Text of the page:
UPDATE: Steve Benen has some trenchant commentary on this depraved interview. In response to Boehner's assertion that the House GOP ""should not be judged by how many new laws we create" but rather "by how many laws we repeal," Benen writes:
The House Speaker is on his way to establishing an accomplishment-free legacy, and at this point, he'd like you to think that's great.

Indeed, the closer one looks at Boehner's argument, the more bizarre it appears.

On the surface, his rhetoric is the epitome of the kind of post-policy nihilism that dominates Republican thought in 2013 -- Boehner doesn't want to build up, he'd rather tear down. Given an opportunity to look forward and make national progress, the Speaker sees value in looking backward and undoing what's already been done.

And just below the surface, the argument reinforces what has long been suspected: House Republicans not only don't have a positive policy agenda, they don't even see the point in pretending to want one.

But then there's the most problematic angle of all. Congress "ought to be judged on how many laws we repeal"? I'm afraid I have bad news for Speaker: Congress isn't repealing laws, either. Indeed, in order for lawmakers to repeal laws, Congress has to -- wait for it -- pass legislation addressing those laws.
In other words, by Boehner's own standards for evaluating Congress on the merits, he's failing.
And as Jonathan Chait warns, this policy nihilism is not just frustrating or wasteful. It's dangerous. The GOP is steering us toward catastrophe:
Rubio, who now passes for one of his party’s respected moderates, gives a sense of what a Republican negotiating strategy might look like this fall. The GOP, Rubio says, should shut down the government unless Obama agrees to defund health-care reform. (“If we have a six-month continuing resolution [postponing a shutdown], we should defund the implementation of Obama­care by those six months.”) Rubio has likewise demanded a second confrontation over the debt limit, insisting that failing to cut spending would risk a fiscal crisis: “They will say, ‘You’re going to risk default.’ The $17 trillion debt is the risk of default.”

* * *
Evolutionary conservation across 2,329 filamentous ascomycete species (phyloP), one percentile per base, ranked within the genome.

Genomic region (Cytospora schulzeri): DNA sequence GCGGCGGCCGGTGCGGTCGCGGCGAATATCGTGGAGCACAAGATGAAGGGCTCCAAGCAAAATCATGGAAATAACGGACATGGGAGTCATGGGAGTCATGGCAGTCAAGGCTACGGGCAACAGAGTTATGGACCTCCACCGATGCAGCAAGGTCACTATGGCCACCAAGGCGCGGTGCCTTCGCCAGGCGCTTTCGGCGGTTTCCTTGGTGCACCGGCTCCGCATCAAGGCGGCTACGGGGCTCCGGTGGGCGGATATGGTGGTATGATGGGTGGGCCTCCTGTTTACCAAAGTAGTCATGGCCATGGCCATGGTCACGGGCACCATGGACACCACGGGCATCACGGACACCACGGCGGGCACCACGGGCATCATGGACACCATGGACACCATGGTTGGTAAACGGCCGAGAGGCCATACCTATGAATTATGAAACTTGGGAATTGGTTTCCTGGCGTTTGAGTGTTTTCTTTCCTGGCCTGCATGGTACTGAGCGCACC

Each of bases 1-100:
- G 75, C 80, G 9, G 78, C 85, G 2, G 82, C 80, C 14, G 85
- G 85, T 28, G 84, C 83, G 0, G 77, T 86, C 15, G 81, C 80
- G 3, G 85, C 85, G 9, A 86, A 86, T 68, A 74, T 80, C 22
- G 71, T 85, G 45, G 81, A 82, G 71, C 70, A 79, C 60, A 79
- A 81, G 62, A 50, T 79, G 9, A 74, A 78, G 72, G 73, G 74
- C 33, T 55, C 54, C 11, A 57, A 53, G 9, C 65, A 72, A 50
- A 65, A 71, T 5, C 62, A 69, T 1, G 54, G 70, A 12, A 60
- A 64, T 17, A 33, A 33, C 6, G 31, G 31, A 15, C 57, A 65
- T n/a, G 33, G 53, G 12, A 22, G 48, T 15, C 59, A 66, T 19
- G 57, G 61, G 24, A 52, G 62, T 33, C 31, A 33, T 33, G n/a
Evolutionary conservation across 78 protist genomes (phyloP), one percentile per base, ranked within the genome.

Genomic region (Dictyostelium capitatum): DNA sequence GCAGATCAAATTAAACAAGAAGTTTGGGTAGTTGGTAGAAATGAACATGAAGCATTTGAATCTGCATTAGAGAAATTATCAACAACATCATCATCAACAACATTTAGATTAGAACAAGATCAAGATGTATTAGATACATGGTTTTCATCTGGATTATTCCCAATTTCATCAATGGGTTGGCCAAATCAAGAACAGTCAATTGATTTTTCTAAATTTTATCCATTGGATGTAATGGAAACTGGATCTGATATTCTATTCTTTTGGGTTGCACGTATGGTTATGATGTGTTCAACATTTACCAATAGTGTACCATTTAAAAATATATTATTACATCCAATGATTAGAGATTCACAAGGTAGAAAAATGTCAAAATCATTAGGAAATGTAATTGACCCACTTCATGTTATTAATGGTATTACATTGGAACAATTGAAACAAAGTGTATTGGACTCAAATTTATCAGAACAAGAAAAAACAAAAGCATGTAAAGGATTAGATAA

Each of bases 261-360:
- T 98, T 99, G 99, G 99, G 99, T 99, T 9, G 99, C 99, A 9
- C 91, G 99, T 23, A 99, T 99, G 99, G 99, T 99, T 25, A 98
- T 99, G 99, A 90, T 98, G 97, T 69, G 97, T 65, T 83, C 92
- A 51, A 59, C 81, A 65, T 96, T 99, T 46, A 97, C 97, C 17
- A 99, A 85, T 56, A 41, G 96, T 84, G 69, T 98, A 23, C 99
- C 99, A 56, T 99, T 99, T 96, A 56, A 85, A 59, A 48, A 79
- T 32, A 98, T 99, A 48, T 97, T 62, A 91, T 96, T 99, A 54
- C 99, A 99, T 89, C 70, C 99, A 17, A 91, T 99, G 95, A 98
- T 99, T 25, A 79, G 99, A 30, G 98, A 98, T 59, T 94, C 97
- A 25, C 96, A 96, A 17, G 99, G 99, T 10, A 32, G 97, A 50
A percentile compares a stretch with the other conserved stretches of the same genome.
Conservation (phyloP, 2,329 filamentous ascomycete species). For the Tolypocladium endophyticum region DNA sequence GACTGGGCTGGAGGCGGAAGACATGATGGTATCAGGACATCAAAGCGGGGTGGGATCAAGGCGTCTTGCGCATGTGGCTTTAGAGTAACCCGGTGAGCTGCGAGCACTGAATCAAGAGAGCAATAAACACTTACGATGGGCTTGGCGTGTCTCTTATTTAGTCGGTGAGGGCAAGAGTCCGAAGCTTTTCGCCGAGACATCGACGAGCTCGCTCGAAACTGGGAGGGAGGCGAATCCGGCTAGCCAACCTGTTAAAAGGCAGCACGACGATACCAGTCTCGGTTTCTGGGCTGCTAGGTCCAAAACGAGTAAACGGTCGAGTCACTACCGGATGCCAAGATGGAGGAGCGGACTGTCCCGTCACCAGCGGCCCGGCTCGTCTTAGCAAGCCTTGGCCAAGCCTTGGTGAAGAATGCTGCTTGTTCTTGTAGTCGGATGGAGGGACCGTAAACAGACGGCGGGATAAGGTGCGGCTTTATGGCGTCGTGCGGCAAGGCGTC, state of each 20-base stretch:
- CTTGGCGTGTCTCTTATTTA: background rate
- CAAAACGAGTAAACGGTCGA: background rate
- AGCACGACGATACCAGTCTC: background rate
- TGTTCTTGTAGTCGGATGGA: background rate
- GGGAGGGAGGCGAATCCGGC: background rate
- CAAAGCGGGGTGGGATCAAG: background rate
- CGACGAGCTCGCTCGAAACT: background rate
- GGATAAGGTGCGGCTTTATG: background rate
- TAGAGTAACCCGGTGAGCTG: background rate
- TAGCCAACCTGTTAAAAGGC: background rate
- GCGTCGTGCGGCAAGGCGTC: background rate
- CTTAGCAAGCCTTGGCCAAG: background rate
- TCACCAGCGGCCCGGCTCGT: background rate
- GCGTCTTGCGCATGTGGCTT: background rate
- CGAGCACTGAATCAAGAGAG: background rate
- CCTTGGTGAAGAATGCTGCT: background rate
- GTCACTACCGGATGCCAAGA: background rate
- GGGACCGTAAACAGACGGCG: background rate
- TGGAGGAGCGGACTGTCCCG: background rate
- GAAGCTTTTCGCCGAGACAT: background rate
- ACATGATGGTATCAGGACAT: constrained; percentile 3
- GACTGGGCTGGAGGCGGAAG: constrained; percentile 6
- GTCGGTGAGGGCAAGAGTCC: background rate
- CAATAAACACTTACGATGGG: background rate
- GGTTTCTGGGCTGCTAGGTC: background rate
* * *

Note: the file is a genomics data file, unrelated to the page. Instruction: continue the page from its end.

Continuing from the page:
In the actual world, the economy is recovering and the deficit, currently projected at half the level Obama inherited, is falling like a rock. Yet messianic Republican suicide threats in the face of an imagined debt crisis have not subsided at all. The swelling grievance within the party base may actually be giving the threats more fervor. The reign of the Republican House has not yet inflicted any deep or permanent disaster on the country, but it looks like it is just a matter of time.
UPDATE 2: in a must-read, Benen details seven ways the GOP is actively sabotaging the ACA:

UPDATE 3: Krugman shares the awe at the sheer cruelty and spite of it all:
But think about that for a moment: the cause for which the GOP is willing to go to the brink, breaking all political norms, threatening the US and world economies with incalculable damage, is the cause of preventing people with preexisting conditions and/or low incomes from getting health insurance. Apparently, the prospect that their fellow citizens might receive this help is so horrifying that nothing else matters.

No comments:

Post a Comment